Good question!  

 

Here's the reason why:  We're not just learning how to hold an online meeting.  We're learning how to do our level best to ensure the technology works when we do so!   We're learning how to make sure the event is archived, which means the software keeps a record of what we typed.  We're learning how to schedule 3 out of the 5 people in our group who live across the oceans from U.S.  We're having this real-life-virtual experience to show us what can go wrong!  And, hopefully, how to fix it if it does.  And if not, what to do from there.  And in the meantime, actually have an educational conversation that enlightens us and furthers our understanding of how to collaborate in the classroom.

 

And I in the meantime learned so much because of this opportunity to facilitate this synchronous chat, or "synch chat," as I have been calling it.  Facilitating, just like everything else, is not what it seems when you look under the surface and actually experience it.  You have to prepare your students for what's coming but not overload them with details.  You have to try out the tech beforehand to make sure your version of it, at least, is going to work when the time comes.  You have to learn new software and give just enough information that your students can absorb it, too, but more easily than you did.  Because they have you.

 

And scheduling!  Did you ever try to schedule a trip to the movies with 5 different people?  Never think it is a simple thing!  Or maybe it is and I have yet to experience that.  Actually, I did experience it; it just took time.  There's an online free scheduling program called Doodle.com that if you program it correctly - which just means inputting email addresses correctly and making sure the time zone differential is accounted for - it will show a small calendar with the times you have available in an email to your other group members.  Then they get to check off what times they're available that you are, too.  And then it presents back to you one schedule showing everyone else's availability.  And I had to have the faith in my teacher that the program really would translate the time zones correctly so everyone would have that information already calculated on their schedule - and it worked!  When I checked off a box that asked them to do so.  Doodle.com was a thing of beauty because it was simple, it made sense, and it worked.  It just took time for all the emails to go back and forth and the program to float across the oceans so we could all agree.  And then when one person couldn't make it we asked nicely and then they could so we all met at 9:00 on Thursday morning - almost all of us, because for one of us the technology wouldn't work despite 6 hours of trying.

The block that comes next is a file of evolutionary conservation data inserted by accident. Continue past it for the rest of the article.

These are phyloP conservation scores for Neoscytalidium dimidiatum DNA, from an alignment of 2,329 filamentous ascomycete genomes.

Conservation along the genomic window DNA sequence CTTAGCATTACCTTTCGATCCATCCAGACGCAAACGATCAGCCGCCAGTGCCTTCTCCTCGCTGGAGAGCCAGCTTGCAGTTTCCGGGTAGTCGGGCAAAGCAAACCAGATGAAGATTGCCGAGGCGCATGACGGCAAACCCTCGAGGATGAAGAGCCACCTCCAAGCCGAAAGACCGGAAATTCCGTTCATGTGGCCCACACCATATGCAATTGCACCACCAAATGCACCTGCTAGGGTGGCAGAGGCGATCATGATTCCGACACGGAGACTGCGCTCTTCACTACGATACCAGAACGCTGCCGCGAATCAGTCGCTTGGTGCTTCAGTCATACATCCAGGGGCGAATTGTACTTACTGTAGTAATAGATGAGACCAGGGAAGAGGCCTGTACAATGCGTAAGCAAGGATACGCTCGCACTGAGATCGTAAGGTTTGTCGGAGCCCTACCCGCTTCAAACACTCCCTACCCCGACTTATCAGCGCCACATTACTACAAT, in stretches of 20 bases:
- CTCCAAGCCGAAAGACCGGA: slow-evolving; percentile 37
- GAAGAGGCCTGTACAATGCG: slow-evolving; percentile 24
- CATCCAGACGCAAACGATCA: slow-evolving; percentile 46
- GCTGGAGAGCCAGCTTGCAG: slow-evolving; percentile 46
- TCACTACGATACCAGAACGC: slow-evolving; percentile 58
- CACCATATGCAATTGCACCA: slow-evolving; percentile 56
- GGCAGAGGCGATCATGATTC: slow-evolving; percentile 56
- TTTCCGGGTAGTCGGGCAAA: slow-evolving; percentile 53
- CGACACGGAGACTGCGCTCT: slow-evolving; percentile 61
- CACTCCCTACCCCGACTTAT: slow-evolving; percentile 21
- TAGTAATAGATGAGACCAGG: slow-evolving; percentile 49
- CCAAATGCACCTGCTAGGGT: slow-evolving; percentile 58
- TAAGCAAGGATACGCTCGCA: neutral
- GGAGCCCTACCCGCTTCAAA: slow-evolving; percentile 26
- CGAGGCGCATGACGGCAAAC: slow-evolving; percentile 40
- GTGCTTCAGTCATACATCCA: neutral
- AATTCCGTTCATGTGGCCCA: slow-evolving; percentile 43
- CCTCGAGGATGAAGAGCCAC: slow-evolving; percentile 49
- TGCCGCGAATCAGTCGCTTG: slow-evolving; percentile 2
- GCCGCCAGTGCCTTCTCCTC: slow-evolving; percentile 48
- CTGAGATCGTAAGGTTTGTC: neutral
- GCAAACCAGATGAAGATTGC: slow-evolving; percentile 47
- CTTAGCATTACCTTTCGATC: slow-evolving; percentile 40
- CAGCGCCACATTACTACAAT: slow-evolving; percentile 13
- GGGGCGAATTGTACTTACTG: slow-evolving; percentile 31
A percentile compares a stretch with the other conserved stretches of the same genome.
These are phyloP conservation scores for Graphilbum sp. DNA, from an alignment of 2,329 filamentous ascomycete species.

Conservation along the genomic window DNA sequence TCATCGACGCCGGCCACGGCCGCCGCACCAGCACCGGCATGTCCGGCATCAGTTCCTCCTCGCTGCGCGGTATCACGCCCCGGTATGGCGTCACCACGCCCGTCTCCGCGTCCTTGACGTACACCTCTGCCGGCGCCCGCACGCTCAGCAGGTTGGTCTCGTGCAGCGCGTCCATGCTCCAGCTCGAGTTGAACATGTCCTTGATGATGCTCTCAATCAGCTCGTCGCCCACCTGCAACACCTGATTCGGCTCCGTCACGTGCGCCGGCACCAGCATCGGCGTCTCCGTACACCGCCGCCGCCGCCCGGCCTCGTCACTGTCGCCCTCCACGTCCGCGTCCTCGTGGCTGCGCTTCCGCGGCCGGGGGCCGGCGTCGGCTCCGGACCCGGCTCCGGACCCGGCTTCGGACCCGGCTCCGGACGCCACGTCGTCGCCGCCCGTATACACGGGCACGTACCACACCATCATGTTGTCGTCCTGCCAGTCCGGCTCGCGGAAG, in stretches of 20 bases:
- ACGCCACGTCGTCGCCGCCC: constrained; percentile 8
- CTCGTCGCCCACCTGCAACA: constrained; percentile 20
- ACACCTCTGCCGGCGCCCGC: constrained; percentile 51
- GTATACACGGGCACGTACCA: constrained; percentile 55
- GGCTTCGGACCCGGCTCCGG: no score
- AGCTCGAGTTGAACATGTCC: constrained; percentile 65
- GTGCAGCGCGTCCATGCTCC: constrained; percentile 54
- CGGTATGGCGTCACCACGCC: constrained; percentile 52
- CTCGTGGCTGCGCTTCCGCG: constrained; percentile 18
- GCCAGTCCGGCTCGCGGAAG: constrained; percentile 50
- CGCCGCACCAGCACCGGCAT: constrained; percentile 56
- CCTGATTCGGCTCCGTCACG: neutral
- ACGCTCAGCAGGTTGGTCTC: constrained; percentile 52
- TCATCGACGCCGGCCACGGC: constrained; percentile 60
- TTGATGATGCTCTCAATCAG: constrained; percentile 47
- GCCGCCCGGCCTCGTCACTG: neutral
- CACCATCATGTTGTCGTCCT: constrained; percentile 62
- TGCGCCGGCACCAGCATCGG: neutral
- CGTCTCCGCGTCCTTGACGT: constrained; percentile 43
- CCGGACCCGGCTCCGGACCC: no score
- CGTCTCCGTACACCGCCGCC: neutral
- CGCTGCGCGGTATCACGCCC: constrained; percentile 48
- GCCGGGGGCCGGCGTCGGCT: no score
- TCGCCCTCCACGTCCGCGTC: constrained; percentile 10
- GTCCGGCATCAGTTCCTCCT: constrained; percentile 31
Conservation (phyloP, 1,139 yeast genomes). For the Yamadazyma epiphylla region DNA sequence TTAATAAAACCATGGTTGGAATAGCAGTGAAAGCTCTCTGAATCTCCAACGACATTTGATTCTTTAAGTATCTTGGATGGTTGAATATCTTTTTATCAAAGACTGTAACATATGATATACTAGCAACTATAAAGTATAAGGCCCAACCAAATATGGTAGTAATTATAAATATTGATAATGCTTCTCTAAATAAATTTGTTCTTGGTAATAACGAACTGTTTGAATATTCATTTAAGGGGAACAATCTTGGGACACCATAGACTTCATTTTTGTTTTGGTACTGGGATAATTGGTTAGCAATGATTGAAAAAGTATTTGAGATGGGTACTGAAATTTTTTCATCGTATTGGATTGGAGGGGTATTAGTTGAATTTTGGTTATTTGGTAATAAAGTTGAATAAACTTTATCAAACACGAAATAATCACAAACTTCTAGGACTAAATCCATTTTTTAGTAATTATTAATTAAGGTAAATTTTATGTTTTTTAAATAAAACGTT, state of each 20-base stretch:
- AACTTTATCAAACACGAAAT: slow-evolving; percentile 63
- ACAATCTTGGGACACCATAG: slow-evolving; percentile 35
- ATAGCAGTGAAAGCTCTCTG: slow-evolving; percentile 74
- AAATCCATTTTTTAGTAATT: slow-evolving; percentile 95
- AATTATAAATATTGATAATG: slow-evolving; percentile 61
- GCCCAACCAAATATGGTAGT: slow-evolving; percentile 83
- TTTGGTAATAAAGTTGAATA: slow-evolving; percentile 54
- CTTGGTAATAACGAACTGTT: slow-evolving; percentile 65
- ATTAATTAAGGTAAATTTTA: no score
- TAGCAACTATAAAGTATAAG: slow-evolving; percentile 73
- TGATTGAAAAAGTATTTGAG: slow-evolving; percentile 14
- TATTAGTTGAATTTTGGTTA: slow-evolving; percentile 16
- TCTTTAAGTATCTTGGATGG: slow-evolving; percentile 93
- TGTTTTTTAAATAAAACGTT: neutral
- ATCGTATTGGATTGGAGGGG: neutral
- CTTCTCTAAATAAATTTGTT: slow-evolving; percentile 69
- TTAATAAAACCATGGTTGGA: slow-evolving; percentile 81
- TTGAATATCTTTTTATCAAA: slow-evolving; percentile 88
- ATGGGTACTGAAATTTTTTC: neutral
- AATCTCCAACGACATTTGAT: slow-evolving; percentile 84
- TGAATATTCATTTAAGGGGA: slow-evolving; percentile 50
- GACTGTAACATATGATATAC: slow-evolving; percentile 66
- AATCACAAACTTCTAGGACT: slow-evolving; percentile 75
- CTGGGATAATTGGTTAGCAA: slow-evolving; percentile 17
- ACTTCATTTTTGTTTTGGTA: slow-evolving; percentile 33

I had a beautiful experience actually facilitating the meeting, because compared to setting it up, facilitating was easy!  Well, kind of, but I knew my subject matter well enough and I had pre-planned the questions so was actually prepared and ready.  My experience validated the 70/30 rule that Kay Lehmann (my teacher in Collaborative Classrooms) and her writing partner Lisa Chamberlin came up with their in the online teaching book they wrote in 2009.  The premise of the 70/30 rule is that it'll take 70% of your teaching time to prepare for your online class and get through its first week, and then only 30 percent to actually continue the class to its end.  That's about the breakdown of the work it took me to facilitate.

 

Facilitating was really fun because I got to ask and answer a question I had really wanted to deal with in our class:  What does critical thinking mean to you?  My answer:  thinking for yourself.  Everyone else had cool answers, too.

 

We could have filled out our ending discussion (not the synchronous one, just our regular one) a little bit more but I have a feeling everyone was burnt out.  I gotta find out more about that.

 

lurries in August.  That's the humble part.  I kept forgetting things to communicate to my class members so I'd send off another email to include that last important bit of information, but there were too many details, I know.  Too confusing.  At another point I took pictures of a process but the email program would only send one pic at a time so I had to send it as four or five emails.  As facilitator it's important - I now know from experience - to present the necessary information to your group members that they need to know in a timely and calm manner that prepares them without overwhelming them!And I had f

 

So I'm learning.  Again!  One of my favorite things to do.

 

 

Module 6:  August 9, 2015:  Wow.  A whole week in August has already gone by and I can hardly believe it.  August!!!

 

This week I thought about critical thinking a lot and why the term is so popular in education circles.  I didn't understand at first because of course you're critical in your thinking but isn't it nice to sometimes not be so critical?  Like, as in non-judgemental?  That can be a refreshing change, eh?  (Except for editing, where it's really fun to be critical. 8-D)

 

So because of my intent to discern rather than judge, I kind of dropped the term critical  from my vocabulary and thus had forgotten why it might be such a critical term!  (In this case, it means important.)  And this week I realized why critical thinking  is used.